Hitler warns Mussolini that war is imminent (1939)

On August 23rd 1939, Nazi foreign minister Joachim von Ribbentrop concluded a non-aggression pact with his Soviet counterpart Vyacheslav Molotv. The prospects of a Nazi-Soviet war were averted, at least temporarily, and Hitler was eager to orchestrate an invasion of Poland. On August 25th, the Nazi leader wrote to his ally, Italian leader Benito Mussolini, and hinted that a war against Poland was imminent:


“For some time, Germany and Russia have engaged in an exchange of views about a new attitude on both sides in regard to their political relations. The necessary of arriving at conclusions of this sort was increased by:

1. The general situation of world politics, as it affected both of the Axis Powers.

2. The necessity of securing a clear statement of position from the Japanese Cabinet…

3. The relation of Germany to Poland, not through the fault of the Reich but as a result of English activity, has become considerably more unsatisfactory since spring, and in the last few weeks, the position has become simply unbearable. Reports about the persecution of Germans in border areas are not invented press reports but represent only a fraction of the terrible truth…

These grounds led me to hasten the conclusion of German-Russian conversations… The readiness on the part of the Kremlin to arrive at a reorientation of its relations with Germany has become even stronger in the past few weeks, and has made it possible for me, after successful preparation, to send my Foreign Minister [Ribbentrop] to Moscow for the conclusion of a treaty, the most extensive non-aggression pact in existence…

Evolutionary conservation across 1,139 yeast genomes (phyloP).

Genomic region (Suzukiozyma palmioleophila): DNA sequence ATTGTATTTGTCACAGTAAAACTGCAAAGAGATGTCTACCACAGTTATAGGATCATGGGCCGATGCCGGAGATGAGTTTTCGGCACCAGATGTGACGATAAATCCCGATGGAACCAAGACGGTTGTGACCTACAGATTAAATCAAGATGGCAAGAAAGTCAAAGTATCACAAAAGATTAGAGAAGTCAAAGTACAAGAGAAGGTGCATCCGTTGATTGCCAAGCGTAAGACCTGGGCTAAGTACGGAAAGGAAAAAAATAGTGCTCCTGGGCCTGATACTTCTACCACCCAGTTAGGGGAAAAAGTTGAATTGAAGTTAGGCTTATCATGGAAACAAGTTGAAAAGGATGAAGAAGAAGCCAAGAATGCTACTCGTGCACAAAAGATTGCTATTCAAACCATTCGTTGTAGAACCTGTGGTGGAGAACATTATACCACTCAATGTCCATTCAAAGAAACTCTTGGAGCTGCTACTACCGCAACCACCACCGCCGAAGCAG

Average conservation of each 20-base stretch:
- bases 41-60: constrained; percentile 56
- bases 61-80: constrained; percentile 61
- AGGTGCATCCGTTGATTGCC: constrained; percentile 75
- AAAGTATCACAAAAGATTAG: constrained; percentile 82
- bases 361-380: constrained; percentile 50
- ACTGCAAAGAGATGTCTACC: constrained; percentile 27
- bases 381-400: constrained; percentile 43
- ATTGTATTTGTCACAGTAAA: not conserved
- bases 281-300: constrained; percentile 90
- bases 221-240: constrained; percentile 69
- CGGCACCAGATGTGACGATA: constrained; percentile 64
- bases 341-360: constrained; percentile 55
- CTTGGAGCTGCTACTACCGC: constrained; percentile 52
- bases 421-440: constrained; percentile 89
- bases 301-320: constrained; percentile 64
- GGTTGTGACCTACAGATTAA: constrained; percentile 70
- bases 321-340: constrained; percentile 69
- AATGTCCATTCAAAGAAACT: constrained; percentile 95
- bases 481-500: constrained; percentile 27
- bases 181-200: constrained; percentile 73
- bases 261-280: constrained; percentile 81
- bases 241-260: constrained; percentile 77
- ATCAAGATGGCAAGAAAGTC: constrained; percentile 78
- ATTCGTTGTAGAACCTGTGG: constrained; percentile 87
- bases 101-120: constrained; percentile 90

I may tell you, Duce, that through these arrangements, the favourable attitude of Russia in case of any conflict is assured… I believe I may say to you, Duce, that through the negotiations with Soviet Russia, a completely new situation in world politics has been produced, which must be regarded as the greatest possible gain for the Axis.

About the situation on the German-Polish frontier, I can only inform Your Excellency that we have been for weeks in a state of alarm… and that in case of an intolerable Polish action, I will act immediately… There is a limit beyond which I will not be pushed under any circumstances.”

Adolf Hitler

hitler mussolini

Mussolini’s reply, sent immediately, endorsed Hitler’s plans against Poland – but Mussolini offered Italian assistance only in the event of a localised war. Mussolini reminded Hitler that Italy was not yet prepared for a large-scale war against the likes of Britain or France. Earlier discussions, he pointed out, had envisaged 1942 as the likely starting date for a European war:


“Concerning the agreement with Russia, I approve of that completely… I have previously told Marshal Goring that a rapprochement between Germany and Russia was necessary to prevent encirclement by the democracies…

I consider it desirable to try to avoid a break or any deterioration in relations with Japan, since that would result in Japan’s return to a position close to the democratic powers…

As regards Poland, I have complete understanding for the German position, and for the fact that such strained relations cannot continue permanently.

As for the practical position of Italy, in case of a military collision… If Germany attacks Poland and the conflict remains localised, Italy will afford Germany every form of political and economic assistance requested. If Germany attacks and Poland’s allies open a counterattack against Germany, I want to let you know in advance that it would be better if I did not take the initiative in military activities, in view of the present situation of Italian war preparations, which we have repeatedly explained to you…

At our meetings, the war was envisaged for after 1942 and at such time I would have been ready on land, on sea and in the air, according to the plans which had been arranged…

I consider it my implicit duty as a true friend to tell you the whole truth and inform you about the actual situation in advance. Not to do so might have unpleasant consequences for us all…”


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